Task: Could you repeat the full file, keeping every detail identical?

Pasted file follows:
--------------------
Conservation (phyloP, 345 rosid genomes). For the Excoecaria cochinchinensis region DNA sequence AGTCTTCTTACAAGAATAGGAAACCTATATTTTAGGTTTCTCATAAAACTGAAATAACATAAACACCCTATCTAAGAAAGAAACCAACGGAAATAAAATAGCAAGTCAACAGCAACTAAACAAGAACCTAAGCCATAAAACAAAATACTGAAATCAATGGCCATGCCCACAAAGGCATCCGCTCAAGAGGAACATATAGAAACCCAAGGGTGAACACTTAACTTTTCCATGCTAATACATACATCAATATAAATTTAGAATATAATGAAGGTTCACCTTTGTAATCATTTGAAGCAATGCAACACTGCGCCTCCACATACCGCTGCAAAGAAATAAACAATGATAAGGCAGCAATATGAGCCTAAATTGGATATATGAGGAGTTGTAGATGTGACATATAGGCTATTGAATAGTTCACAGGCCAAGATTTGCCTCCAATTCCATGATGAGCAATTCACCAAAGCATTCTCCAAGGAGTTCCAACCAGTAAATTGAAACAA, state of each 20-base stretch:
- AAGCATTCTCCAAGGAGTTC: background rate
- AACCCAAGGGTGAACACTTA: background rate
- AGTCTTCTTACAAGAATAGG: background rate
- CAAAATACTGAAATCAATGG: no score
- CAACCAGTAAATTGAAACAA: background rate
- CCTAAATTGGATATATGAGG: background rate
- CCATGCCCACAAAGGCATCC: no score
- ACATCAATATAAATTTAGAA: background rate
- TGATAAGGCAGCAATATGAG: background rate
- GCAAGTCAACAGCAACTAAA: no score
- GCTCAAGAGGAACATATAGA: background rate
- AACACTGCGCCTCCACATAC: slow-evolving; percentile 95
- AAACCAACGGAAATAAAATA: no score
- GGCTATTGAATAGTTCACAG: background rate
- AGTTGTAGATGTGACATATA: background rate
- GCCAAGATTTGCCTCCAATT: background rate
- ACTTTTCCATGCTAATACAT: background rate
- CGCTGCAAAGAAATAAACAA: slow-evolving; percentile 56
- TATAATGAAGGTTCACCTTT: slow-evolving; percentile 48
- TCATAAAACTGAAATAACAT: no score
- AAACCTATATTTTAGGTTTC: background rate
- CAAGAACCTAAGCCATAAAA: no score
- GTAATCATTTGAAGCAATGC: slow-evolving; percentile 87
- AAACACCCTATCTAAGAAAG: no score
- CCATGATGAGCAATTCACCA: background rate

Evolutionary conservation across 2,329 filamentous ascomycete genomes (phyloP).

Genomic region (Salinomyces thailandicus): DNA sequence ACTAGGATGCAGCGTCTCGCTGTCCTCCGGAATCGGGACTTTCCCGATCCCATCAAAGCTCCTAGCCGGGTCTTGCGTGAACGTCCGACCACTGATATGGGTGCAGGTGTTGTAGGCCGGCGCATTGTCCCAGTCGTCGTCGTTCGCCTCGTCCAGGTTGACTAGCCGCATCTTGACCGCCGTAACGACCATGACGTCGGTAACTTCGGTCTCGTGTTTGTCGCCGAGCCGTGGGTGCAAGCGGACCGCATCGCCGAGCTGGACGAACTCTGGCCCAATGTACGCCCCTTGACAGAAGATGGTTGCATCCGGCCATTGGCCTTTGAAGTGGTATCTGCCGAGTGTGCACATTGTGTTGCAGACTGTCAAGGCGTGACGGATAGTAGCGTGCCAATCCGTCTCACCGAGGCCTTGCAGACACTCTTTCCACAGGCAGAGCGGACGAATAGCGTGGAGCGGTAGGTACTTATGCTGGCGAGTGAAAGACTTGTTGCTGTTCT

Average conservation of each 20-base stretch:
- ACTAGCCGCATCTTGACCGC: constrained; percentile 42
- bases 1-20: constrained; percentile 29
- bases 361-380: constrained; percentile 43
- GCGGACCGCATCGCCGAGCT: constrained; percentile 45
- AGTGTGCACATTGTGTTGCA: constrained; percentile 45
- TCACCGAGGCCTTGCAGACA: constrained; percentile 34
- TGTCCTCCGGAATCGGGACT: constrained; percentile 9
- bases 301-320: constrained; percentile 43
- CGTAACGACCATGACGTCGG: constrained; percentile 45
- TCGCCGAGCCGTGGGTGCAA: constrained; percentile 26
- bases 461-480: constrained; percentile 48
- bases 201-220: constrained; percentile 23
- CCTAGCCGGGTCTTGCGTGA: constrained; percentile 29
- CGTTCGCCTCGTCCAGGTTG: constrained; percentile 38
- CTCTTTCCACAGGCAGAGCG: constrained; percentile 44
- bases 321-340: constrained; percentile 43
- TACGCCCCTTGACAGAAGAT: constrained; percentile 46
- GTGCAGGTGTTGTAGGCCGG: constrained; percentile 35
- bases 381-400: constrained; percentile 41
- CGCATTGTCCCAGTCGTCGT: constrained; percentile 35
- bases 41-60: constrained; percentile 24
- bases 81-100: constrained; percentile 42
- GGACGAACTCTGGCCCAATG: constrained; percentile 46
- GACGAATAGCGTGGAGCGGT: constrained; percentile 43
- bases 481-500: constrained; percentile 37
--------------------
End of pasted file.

Conservation (phyloP, 345 rosid genomes). For the Excoecaria cochinchinensis region DNA sequence AGTCTTCTTACAAGAATAGGAAACCTATATTTTAGGTTTCTCATAAAACTGAAATAACATAAACACCCTATCTAAGAAAGAAACCAACGGAAATAAAATAGCAAGTCAACAGCAACTAAACAAGAACCTAAGCCATAAAACAAAATACTGAAATCAATGGCCATGCCCACAAAGGCATCCGCTCAAGAGGAACATATAGAAACCCAAGGGTGAACACTTAACTTTTCCATGCTAATACATACATCAATATAAATTTAGAATATAATGAAGGTTCACCTTTGTAATCATTTGAAGCAATGCAACACTGCGCCTCCACATACCGCTGCAAAGAAATAAACAATGATAAGGCAGCAATATGAGCCTAAATTGGATATATGAGGAGTTGTAGATGTGACATATAGGCTATTGAATAGTTCACAGGCCAAGATTTGCCTCCAATTCCATGATGAGCAATTCACCAAAGCATTCTCCAAGGAGTTCCAACCAGTAAATTGAAACAA, state of each 20-base stretch:
- AAGCATTCTCCAAGGAGTTC: background rate
- AACCCAAGGGTGAACACTTA: background rate
- AGTCTTCTTACAAGAATAGG: background rate
- CAAAATACTGAAATCAATGG: no score
- CAACCAGTAAATTGAAACAA: background rate
- CCTAAATTGGATATATGAGG: background rate
- CCATGCCCACAAAGGCATCC: no score
- ACATCAATATAAATTTAGAA: background rate
- TGATAAGGCAGCAATATGAG: background rate
- GCAAGTCAACAGCAACTAAA: no score
- GCTCAAGAGGAACATATAGA: background rate
- AACACTGCGCCTCCACATAC: slow-evolving; percentile 95
- AAACCAACGGAAATAAAATA: no score
- GGCTATTGAATAGTTCACAG: background rate
- AGTTGTAGATGTGACATATA: background rate
- GCCAAGATTTGCCTCCAATT: background rate
- ACTTTTCCATGCTAATACAT: background rate
- CGCTGCAAAGAAATAAACAA: slow-evolving; percentile 56
- TATAATGAAGGTTCACCTTT: slow-evolving; percentile 48
- TCATAAAACTGAAATAACAT: no score
- AAACCTATATTTTAGGTTTC: background rate
- CAAGAACCTAAGCCATAAAA: no score
- GTAATCATTTGAAGCAATGC: slow-evolving; percentile 87
- AAACACCCTATCTAAGAAAG: no score
- CCATGATGAGCAATTCACCA: background rate

Evolutionary conservation across 2,329 filamentous ascomycete genomes (phyloP).

Genomic region (Salinomyces thailandicus): DNA sequence ACTAGGATGCAGCGTCTCGCTGTCCTCCGGAATCGGGACTTTCCCGATCCCATCAAAGCTCCTAGCCGGGTCTTGCGTGAACGTCCGACCACTGATATGGGTGCAGGTGTTGTAGGCCGGCGCATTGTCCCAGTCGTCGTCGTTCGCCTCGTCCAGGTTGACTAGCCGCATCTTGACCGCCGTAACGACCATGACGTCGGTAACTTCGGTCTCGTGTTTGTCGCCGAGCCGTGGGTGCAAGCGGACCGCATCGCCGAGCTGGACGAACTCTGGCCCAATGTACGCCCCTTGACAGAAGATGGTTGCATCCGGCCATTGGCCTTTGAAGTGGTATCTGCCGAGTGTGCACATTGTGTTGCAGACTGTCAAGGCGTGACGGATAGTAGCGTGCCAATCCGTCTCACCGAGGCCTTGCAGACACTCTTTCCACAGGCAGAGCGGACGAATAGCGTGGAGCGGTAGGTACTTATGCTGGCGAGTGAAAGACTTGTTGCTGTTCT

Average conservation of each 20-base stretch:
- ACTAGCCGCATCTTGACCGC: constrained; percentile 42
- bases 1-20: constrained; percentile 29
- bases 361-380: constrained; percentile 43
- GCGGACCGCATCGCCGAGCT: constrained; percentile 45
- AGTGTGCACATTGTGTTGCA: constrained; percentile 45
- TCACCGAGGCCTTGCAGACA: constrained; percentile 34
- TGTCCTCCGGAATCGGGACT: constrained; percentile 9
- bases 301-320: constrained; percentile 43
- CGTAACGACCATGACGTCGG: constrained; percentile 45
- TCGCCGAGCCGTGGGTGCAA: constrained; percentile 26
- bases 461-480: constrained; percentile 48
- bases 201-220: constrained; percentile 23
- CCTAGCCGGGTCTTGCGTGA: constrained; percentile 29
- CGTTCGCCTCGTCCAGGTTG: constrained; percentile 38
- CTCTTTCCACAGGCAGAGCG: constrained; percentile 44
- bases 321-340: constrained; percentile 43
- TACGCCCCTTGACAGAAGAT: constrained; percentile 46
- GTGCAGGTGTTGTAGGCCGG: constrained; percentile 35
- bases 381-400: constrained; percentile 41
- CGCATTGTCCCAGTCGTCGT: constrained; percentile 35
- bases 41-60: constrained; percentile 24
- bases 81-100: constrained; percentile 42
- GGACGAACTCTGGCCCAATG: constrained; percentile 46
- GACGAATAGCGTGGAGCGGT: constrained; percentile 43
- bases 481-500: constrained; percentile 37